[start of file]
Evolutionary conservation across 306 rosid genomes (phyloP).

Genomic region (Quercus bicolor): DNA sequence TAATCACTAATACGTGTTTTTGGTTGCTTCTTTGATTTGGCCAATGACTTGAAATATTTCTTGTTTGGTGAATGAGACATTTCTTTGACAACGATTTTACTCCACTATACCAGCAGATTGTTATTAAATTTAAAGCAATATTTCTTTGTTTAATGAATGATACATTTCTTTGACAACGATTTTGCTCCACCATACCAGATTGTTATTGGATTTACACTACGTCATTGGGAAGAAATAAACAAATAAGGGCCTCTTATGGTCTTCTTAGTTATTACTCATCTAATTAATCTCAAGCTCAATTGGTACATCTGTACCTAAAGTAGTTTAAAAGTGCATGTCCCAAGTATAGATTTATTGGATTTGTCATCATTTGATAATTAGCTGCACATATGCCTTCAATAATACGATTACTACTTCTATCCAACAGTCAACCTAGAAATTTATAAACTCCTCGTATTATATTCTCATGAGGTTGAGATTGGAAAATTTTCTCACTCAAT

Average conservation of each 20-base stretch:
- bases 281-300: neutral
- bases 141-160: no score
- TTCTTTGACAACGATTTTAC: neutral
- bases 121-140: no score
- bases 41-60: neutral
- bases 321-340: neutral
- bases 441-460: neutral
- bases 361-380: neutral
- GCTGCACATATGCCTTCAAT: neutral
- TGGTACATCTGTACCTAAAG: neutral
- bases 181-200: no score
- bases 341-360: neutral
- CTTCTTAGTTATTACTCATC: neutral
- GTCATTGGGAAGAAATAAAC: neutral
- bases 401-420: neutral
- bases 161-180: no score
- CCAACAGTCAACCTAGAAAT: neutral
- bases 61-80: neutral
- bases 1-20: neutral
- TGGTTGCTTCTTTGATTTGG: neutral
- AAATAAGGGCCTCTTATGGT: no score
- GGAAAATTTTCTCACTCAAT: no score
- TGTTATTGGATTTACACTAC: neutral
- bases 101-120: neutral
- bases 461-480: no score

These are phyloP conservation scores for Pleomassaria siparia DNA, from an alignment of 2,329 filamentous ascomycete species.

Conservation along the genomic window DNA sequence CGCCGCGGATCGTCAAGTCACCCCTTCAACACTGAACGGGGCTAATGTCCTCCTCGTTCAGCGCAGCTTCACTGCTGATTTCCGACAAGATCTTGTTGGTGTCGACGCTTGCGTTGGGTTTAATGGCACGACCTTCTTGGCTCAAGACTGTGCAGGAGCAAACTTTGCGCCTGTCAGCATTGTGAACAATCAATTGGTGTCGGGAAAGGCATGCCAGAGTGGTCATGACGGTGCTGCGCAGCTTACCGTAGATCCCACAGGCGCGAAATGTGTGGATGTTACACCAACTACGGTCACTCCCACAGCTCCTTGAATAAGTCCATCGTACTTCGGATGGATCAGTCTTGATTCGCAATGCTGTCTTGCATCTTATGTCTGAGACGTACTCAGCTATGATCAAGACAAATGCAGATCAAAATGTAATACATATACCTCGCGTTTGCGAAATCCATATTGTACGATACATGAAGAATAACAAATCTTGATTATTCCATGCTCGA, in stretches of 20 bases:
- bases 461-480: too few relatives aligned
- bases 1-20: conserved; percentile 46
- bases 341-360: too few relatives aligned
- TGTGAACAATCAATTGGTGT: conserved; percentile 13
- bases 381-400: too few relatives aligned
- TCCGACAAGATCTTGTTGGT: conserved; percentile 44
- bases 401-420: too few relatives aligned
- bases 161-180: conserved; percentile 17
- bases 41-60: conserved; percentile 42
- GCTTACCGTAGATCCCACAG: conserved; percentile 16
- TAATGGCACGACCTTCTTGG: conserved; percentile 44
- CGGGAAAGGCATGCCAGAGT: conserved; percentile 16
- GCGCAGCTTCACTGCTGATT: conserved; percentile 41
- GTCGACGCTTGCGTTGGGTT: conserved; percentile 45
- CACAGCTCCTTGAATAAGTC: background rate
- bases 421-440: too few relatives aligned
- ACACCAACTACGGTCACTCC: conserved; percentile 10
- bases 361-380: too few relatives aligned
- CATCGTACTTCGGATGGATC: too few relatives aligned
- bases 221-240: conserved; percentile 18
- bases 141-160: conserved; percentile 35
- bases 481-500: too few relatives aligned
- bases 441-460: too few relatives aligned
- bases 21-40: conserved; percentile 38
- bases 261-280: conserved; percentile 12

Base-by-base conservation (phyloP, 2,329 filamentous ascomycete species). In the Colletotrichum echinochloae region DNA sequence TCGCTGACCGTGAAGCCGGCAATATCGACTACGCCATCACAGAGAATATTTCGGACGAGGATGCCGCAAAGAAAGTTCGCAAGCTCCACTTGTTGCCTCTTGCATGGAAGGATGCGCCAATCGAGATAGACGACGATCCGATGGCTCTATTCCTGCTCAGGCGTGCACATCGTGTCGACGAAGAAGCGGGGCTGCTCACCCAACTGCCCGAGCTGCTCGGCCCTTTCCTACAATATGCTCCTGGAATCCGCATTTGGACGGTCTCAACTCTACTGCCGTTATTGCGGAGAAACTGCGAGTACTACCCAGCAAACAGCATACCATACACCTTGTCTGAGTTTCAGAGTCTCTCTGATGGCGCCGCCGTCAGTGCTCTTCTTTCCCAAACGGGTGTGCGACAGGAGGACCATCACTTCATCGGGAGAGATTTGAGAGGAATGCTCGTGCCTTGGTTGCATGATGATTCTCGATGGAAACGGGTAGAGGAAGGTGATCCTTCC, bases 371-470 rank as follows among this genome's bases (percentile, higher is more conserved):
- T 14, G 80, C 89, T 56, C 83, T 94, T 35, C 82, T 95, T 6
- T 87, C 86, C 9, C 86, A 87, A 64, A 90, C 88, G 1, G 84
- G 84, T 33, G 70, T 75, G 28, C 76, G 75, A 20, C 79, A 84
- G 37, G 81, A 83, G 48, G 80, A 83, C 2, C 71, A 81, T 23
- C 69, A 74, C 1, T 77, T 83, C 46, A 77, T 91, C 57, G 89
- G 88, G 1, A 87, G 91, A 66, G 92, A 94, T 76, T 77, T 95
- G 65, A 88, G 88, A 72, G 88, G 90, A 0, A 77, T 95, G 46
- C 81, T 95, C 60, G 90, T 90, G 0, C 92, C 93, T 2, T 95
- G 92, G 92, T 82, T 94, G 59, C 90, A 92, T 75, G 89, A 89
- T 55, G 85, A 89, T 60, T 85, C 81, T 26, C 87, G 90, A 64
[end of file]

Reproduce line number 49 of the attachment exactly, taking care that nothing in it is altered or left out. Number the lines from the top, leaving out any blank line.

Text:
- CATCGTACTTCGGATGGATC: too few relatives aligned